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Lisa Oppenheim, Lunagrams #5, 2010, toned gelatin silver print, 19 7/8 × 15 7/8". From “Light, Paper, Process: Reinventing Photography.”

“Light, Paper, Process: Reinventing Photography”

The Getty Center

Lisa Oppenheim, Lunagrams #5, 2010, toned gelatin silver print, 19 7/8 × 15 7/8". From “Light, Paper, Process: Reinventing Photography.”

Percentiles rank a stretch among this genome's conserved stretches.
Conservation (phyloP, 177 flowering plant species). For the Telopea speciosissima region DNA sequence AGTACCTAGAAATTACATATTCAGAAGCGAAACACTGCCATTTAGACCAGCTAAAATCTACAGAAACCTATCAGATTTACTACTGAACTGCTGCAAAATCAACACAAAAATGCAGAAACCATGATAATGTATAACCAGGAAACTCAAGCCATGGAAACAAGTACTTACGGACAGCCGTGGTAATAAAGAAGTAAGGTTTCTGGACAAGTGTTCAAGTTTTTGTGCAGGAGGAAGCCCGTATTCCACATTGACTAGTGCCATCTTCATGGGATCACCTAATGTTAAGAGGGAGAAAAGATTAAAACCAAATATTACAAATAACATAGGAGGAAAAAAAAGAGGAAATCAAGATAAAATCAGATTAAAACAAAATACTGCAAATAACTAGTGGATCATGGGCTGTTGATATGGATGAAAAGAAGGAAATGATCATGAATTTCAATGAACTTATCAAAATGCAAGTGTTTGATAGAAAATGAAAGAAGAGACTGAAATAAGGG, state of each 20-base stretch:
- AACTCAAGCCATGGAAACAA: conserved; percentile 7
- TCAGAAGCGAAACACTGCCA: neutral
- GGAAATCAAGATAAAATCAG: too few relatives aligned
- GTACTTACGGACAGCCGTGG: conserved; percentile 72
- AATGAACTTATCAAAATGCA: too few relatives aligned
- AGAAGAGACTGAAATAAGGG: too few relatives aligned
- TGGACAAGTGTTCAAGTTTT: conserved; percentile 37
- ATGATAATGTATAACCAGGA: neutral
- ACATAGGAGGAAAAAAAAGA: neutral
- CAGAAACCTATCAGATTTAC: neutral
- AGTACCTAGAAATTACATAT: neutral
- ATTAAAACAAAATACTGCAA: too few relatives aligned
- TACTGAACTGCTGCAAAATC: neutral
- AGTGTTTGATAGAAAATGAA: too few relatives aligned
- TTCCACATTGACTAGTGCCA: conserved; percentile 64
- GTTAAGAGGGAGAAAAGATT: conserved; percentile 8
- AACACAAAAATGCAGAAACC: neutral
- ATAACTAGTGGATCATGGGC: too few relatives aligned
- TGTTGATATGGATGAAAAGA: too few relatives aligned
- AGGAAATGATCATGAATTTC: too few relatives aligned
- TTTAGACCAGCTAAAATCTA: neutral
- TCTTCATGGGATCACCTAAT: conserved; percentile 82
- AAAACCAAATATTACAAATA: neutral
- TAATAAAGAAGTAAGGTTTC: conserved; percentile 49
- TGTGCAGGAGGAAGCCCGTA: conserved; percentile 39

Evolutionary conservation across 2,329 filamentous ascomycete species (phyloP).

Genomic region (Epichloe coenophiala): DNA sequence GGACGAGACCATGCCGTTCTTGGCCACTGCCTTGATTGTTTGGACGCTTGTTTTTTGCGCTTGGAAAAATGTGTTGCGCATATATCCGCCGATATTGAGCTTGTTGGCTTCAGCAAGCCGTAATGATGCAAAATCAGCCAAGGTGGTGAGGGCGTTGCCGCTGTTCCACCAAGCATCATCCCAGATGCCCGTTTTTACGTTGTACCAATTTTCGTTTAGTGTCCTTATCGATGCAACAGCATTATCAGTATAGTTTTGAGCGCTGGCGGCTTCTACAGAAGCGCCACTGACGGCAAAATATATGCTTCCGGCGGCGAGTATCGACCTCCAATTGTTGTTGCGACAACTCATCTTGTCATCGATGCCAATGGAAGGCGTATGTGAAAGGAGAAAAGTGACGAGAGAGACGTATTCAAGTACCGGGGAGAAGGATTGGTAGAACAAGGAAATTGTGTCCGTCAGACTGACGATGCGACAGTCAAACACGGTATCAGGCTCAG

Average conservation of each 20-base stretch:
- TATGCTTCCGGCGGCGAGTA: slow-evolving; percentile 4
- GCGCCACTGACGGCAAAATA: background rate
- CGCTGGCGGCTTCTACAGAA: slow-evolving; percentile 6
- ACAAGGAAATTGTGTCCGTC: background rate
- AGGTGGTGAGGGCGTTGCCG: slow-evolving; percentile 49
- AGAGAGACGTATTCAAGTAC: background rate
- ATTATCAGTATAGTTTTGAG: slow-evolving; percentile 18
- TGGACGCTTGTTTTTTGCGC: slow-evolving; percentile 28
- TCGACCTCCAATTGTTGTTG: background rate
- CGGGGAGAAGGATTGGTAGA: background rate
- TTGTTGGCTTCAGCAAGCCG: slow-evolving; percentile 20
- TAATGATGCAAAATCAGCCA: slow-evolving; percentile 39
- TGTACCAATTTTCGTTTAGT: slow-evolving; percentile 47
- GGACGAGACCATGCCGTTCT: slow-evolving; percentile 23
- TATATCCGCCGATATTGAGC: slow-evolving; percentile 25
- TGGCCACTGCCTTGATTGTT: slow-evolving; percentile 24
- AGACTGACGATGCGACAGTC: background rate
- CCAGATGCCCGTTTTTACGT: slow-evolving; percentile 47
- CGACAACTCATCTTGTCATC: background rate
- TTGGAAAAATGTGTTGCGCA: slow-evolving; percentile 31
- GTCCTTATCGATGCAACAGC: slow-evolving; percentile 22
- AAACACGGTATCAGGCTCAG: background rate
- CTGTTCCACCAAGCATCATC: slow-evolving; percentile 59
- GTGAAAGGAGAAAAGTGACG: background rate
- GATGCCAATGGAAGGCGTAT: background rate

“Light, Paper, Process: Reinventing Photography” marks another signpost in the ongoing debate about the nature of photography in the wake of the digital turn. The show, which follows neatly on the heels of “What Is a Photograph?,” Carol Squires’s 2014 exhibition at New York’s International Center of Photography (which focused on experimental photographic practices going back to the 1970s), was organized by Getty curator Virginia Heckert, who has mobilized her institution’s mighty resources to effectively broaden and deepen our understanding of the historical and technical underpinnings of contemporary photography. The tightly focused exhibition, complemented by a selection of precedent-setting photographs from the museum’s collection, highlighted seven exemplary artists, all living and working in the US and spanning multiple generations—James Welling, Alison Rossiter, Marco Breuer,

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